Genesis 43-45, Psalm 15, Matthew 15
I have a confession to make. I worked all day and then went to a rehearsal, and here it is at 11:37pm, and I haven't done the readings from Genesis. I got the Psalm and Matthew read backstage between my scenes, but I just didn't have time to read about Joseph. I'm about to pass out at the computer, so I'm not reading it tonight. I have tomorrow off work, so I'll catch up then. Sorry. You'll just have to deal with it.
I really loved how the Psalm and Jesus' teachings in Matthew went hand in hand today. I was a bit surprised that the Psalm actually put a limit on who can come into the temple. "O Lord, who may abide in your tent?/Who may dwell on your holy hill?" I've always thought that church was a place for everyone. We don't turn anyone away. The psalmist disagrees. He says only "those who walk blamelessly..." can enter. He actually goes on with an impressive list of those who can and cannot enter. I would say the same is true today, but there's a great danger in that. I don't know that we are the ones to judge who can and cannot enter. I think it's left to God to decide. God knows the secrets of our souls whereas I don't know your secrets, and I hope you don't know mine! An Episcopal priest friend of mine once told me that priests can deny communion to someone whom they know has committed a great sin and has not repented of it. I asked her if she had ever done that, and he quickly answered no. I would imagine that if someone came into the church killed a baby, spat on the alter, and threw rocks through the stained glass, the priest would be obliged to deny that person communion, but I can't really think of a less extreme reason. That's because we are not to judge one another. Judgement belongs to God. Interestingly, the psalm ends with the words: "Those who do these things shall never be moved." Never. That implies that some people are inherently good and others are inherently evil. This isn't the first time we've seen this notion in the bible. All of us are sinners, but we can be sinners who strive to do God's will. I know I am far from perfect, but I do try to learn from my mistakes and serve God.
Jesus makes a rather strong statement about serving God in Matthew's gospel. I've heard this passage quoted a million times by preachers and Sunday school teachers: "It is not what goes into the mouth that defiles a person, but it is what comes out of the mouth that defiles." Now, I've usually heard this in reference to swearing. I'm sure that Jesus would rather we not use foul language, but I don't think that's what he's talking about here. Jesus makes the point that the ritual hand washing isn't what makes him pious or not. Any action on its own cannot please God just by doing it. We have to mean it. I think that goes for everything at church and in our lives. We can sing hymns, but it only pleases God when we sing them full of joy and understanding the words. When we actively praise Him, He takes delight. When we receive communion we must do it with full knowledge of what we are doing. We can't just go through the actions blindly. If we fully enter into the ritual we please God. In acting we speak often of finding an intention for everything. You never cross the stage or say a line or raise an eyebrow without an "intention". Why does the character do that? What do you want from the other? I think those questions work well in our spiritual life, too. We can follow all the rules of piety and religion, but unless we do them with full intention of serving God they are meaningless. Everything we do must "proceed from the heart" as Jesus says in Matthew 15:18. So when a service ends with the priest saying, "Go in peace to love and serve the Lord", we should go from church will full intention of actively serving God in all we do.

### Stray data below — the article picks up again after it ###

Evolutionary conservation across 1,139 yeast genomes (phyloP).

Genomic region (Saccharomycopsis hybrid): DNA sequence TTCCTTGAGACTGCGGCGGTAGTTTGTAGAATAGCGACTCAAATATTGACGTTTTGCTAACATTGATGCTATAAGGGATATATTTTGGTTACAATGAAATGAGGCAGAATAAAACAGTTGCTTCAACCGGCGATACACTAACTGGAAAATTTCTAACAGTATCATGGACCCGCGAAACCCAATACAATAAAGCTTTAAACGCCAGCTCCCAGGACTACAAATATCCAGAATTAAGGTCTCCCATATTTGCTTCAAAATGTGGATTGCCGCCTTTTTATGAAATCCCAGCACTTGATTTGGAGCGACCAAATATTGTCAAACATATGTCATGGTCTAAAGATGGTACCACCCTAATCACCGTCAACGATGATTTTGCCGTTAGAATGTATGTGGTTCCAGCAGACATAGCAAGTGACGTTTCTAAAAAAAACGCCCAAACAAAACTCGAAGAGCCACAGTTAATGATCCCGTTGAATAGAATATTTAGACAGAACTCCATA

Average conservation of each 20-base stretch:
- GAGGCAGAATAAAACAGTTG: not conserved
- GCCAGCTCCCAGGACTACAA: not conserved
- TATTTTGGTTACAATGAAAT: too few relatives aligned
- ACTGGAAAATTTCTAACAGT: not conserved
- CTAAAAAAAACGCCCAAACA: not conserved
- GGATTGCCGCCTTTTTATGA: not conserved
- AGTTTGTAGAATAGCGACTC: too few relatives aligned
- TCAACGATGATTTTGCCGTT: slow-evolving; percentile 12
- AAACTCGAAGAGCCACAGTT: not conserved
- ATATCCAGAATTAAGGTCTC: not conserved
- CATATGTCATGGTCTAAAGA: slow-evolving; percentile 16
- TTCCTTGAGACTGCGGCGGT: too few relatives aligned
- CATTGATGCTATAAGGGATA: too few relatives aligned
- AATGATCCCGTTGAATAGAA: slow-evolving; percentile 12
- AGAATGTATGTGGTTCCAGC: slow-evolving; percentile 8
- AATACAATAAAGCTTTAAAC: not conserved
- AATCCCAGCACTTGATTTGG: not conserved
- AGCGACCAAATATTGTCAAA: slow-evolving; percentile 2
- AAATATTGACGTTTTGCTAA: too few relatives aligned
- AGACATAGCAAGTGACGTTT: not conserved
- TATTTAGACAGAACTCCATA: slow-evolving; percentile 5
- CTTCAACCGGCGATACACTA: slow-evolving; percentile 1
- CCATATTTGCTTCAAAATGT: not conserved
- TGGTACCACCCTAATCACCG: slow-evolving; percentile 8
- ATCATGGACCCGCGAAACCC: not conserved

I'm just writing stream of consciousness without edits tonight. Sorry if I'm rambling. Sleep now. night-night. zzzzzzzzzzzzz